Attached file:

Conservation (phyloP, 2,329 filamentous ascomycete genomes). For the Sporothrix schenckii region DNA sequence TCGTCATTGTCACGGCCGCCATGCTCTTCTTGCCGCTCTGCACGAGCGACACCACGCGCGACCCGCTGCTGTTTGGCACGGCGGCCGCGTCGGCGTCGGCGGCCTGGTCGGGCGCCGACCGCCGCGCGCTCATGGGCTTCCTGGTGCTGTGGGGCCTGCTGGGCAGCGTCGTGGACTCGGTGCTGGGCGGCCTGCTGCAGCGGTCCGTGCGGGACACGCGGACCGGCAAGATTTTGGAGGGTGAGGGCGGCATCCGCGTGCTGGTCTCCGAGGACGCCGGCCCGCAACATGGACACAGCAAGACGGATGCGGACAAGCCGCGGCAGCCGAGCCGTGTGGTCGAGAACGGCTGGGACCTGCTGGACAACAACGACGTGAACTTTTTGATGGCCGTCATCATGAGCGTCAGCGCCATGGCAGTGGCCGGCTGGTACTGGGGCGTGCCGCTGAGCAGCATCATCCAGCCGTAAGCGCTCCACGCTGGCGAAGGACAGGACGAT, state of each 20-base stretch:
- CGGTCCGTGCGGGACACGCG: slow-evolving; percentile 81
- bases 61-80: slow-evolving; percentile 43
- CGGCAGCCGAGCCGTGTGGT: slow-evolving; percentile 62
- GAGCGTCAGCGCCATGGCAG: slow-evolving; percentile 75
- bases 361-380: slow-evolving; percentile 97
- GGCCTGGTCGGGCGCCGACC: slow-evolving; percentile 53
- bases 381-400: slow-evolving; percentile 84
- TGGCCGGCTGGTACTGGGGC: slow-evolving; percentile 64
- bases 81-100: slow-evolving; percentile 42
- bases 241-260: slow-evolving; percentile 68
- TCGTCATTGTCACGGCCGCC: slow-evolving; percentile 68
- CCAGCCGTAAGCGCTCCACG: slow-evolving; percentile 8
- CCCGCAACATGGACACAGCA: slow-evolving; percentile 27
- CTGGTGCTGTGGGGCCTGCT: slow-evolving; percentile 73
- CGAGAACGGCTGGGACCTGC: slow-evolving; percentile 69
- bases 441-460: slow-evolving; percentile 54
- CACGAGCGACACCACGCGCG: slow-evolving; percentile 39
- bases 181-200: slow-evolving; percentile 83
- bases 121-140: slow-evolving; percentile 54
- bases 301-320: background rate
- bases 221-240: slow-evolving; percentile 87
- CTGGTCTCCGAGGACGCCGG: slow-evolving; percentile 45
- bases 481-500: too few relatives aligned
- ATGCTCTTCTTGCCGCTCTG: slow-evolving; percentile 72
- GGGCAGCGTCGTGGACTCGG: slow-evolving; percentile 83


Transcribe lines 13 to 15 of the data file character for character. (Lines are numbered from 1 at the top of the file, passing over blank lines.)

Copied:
- CCAGCCGTAAGCGCTCCACG: slow-evolving; percentile 8
- CCCGCAACATGGACACAGCA: slow-evolving; percentile 27
- CTGGTGCTGTGGGGCCTGCT: slow-evolving; percentile 73